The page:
The Frame Game: Blippers stage protest over Scotland on Sunday column

Originally Published in Scotland on Sunday April 17, 2011


Scotland on Sunday writer Andrew Hoyle sparked an international backlash when he described Blippers as ‘poncing around’
IT STARTED with a grumpy rant at a trendy internet phenomenon. And it ended with one of Scotland on Sunday’s writers being besieged by photographers on the steps of this newspaper’s office and garlanded with flowers.

In a column in last Sunday’s paper, Andrew Hoyle vented his spleen about Blipfoto enthusiasts – “deeply annoying individuals” and “gormless goats” who could be seen “poncing around” Scotland taking pictures to be posted daily on a fashionable website.

The curmudgeonly Hoyle may have been writing with his tongue firmly in his cheek, but he certainly sparked a reaction.

The Edinburgh-based website’s executives issued a global appeal for Blipfoto lovers to post pictures of themselves “poncing around” with their cameras. Hundreds responded from all over the world in a variety of guises and poses.

Then, in response to a rallying cry on Twitter and Facebook, a 30-strong “Blip-mob” descended on the Scotland on Sunday offices office on Thursday to express their outrage and confront Hoyle in person.

The light-hearted Blippers’ protest was organised to prove they’re just ordinary people who simply enjoy taking photos, poncey or otherwise.

Protesters of all ages gathered to celebrate their “addiction” in which they take a photo every day and post it online for others to look at and comment on. Hoyle bravely confronted the Blip-mob, who courteously presented him with a Blip T-shirt and a bouquet of flowers.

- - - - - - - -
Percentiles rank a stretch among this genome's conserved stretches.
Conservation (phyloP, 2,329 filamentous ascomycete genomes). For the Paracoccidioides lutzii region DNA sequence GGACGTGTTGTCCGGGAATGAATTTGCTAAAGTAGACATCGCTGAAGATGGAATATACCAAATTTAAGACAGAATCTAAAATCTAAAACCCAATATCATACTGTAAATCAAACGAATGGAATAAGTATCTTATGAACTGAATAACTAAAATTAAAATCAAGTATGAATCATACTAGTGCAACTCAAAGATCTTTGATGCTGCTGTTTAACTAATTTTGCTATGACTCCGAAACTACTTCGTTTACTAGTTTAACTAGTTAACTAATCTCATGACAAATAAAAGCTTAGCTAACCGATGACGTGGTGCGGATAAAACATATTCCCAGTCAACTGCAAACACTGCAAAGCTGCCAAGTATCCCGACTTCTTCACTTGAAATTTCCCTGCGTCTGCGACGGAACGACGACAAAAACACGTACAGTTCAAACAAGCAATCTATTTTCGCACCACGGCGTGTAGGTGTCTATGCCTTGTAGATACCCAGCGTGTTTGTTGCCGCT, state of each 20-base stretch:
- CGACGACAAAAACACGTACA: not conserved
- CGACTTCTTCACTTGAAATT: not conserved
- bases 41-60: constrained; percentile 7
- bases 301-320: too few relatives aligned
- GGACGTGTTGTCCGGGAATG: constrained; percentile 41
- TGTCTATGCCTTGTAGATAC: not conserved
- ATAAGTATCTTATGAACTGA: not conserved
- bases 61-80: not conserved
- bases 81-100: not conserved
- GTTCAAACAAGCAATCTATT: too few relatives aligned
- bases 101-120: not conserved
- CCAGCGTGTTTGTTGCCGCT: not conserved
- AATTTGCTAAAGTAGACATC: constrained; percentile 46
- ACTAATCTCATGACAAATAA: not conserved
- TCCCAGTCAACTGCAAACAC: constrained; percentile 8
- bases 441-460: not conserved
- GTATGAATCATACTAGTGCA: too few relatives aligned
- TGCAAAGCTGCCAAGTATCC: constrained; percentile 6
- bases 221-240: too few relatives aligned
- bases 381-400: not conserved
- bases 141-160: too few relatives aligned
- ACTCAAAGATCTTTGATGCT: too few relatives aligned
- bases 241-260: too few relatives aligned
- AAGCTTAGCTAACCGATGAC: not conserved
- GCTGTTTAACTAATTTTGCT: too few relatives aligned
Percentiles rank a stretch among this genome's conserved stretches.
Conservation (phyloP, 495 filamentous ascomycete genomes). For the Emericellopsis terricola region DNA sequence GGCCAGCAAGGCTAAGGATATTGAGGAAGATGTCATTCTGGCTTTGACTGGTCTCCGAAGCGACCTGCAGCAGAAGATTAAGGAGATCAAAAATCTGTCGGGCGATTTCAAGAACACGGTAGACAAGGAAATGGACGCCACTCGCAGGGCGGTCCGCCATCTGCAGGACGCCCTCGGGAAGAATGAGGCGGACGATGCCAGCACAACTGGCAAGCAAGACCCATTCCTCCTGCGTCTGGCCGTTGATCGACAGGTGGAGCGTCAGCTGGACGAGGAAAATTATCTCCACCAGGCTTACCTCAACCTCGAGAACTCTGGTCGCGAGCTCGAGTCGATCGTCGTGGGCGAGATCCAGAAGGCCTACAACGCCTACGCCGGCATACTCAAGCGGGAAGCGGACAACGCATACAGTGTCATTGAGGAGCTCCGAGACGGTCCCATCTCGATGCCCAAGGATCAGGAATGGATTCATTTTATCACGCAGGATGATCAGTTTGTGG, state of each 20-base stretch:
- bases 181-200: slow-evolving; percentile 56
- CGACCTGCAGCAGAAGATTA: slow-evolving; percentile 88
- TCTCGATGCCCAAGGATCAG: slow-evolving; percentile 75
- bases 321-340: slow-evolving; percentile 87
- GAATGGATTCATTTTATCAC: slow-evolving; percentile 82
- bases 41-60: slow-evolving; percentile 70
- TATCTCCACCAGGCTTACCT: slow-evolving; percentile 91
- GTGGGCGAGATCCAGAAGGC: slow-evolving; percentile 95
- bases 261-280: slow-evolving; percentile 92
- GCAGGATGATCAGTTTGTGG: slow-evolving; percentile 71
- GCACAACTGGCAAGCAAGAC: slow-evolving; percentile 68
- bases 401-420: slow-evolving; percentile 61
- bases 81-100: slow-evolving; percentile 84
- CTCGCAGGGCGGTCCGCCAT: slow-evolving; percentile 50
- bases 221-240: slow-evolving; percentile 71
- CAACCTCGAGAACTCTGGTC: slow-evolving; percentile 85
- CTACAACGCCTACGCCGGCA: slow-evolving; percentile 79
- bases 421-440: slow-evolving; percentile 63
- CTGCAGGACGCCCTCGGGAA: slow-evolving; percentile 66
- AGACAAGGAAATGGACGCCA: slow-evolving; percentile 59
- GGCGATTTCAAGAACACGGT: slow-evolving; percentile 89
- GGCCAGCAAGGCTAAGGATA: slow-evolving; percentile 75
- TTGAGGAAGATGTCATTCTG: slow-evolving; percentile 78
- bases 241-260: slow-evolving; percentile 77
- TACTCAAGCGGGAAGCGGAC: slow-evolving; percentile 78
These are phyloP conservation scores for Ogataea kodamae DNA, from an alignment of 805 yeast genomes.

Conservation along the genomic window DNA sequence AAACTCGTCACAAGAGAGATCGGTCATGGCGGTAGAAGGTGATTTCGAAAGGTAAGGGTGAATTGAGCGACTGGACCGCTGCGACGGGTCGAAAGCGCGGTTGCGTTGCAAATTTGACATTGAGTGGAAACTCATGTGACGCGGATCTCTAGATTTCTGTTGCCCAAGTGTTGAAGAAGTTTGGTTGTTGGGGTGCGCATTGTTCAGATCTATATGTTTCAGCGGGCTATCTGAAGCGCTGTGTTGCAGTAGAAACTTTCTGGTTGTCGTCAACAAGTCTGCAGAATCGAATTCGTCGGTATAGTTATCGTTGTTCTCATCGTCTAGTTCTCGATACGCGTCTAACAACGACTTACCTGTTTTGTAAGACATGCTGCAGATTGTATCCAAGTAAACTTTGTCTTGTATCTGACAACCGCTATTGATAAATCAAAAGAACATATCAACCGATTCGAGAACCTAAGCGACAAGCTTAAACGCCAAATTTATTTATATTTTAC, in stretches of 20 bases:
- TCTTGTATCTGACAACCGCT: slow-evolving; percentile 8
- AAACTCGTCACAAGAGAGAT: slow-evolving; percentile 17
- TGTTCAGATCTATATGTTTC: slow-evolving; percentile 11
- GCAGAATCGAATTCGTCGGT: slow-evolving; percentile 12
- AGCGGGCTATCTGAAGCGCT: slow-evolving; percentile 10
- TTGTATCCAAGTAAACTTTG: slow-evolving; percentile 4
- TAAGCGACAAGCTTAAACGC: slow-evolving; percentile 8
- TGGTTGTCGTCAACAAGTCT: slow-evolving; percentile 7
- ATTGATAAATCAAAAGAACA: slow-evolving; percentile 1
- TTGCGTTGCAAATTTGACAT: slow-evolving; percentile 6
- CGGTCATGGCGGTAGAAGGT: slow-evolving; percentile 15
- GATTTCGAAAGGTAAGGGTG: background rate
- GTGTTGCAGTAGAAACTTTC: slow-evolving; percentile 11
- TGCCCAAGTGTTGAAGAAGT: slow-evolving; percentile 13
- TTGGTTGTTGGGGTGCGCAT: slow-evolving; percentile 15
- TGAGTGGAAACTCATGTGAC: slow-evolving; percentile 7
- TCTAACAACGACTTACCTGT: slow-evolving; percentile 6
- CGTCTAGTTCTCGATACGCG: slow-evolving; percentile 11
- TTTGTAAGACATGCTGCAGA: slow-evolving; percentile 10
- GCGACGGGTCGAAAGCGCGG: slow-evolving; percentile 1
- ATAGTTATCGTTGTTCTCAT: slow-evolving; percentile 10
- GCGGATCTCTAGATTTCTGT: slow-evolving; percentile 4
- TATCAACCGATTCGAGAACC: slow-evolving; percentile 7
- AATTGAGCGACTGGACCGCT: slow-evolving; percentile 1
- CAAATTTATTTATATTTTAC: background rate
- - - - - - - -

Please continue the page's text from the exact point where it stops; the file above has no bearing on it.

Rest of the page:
Hoyle said: “It was slightly unnerving to discover that what I imagined would be the most unhinged Blipfoto obsessives were planning to pay a visit to the Scotland on Sunday offices, but in the event I couldn’t have been flashmobbed by a nicer bunch.

“Far from being ‘gormless goats’, they were funny, friendly and got their point across very well.

“Although I can’t see myself ever becoming a proper Blipper, I have signed up and am very impressed by the photographs – especially the ones juxtapositioning light and dark.”

Julie Gracie, from, said, “We don’t ponce about, we just like taking photos. We get quite addicted to doing it every day.”

Blipfoto founder Joe Tree, jokingly couldn’t rule out a militant wing with Blip-mobs descending on the doorstep of anyone who disagrees with Blipping, but he added: “We’re just all ordinary real people and the one thing we share is taking a picture every day, and it brings us all together.” started in 2006 and now attracts more than 160,000 unique users, and has received substantial financial backing from private investors and the Scottish Seed Fund, an enterprise scheme managed by the Scottish Investment Bank.

Andrew Hoyle’s offending column can be seen at

Those ponces in full:



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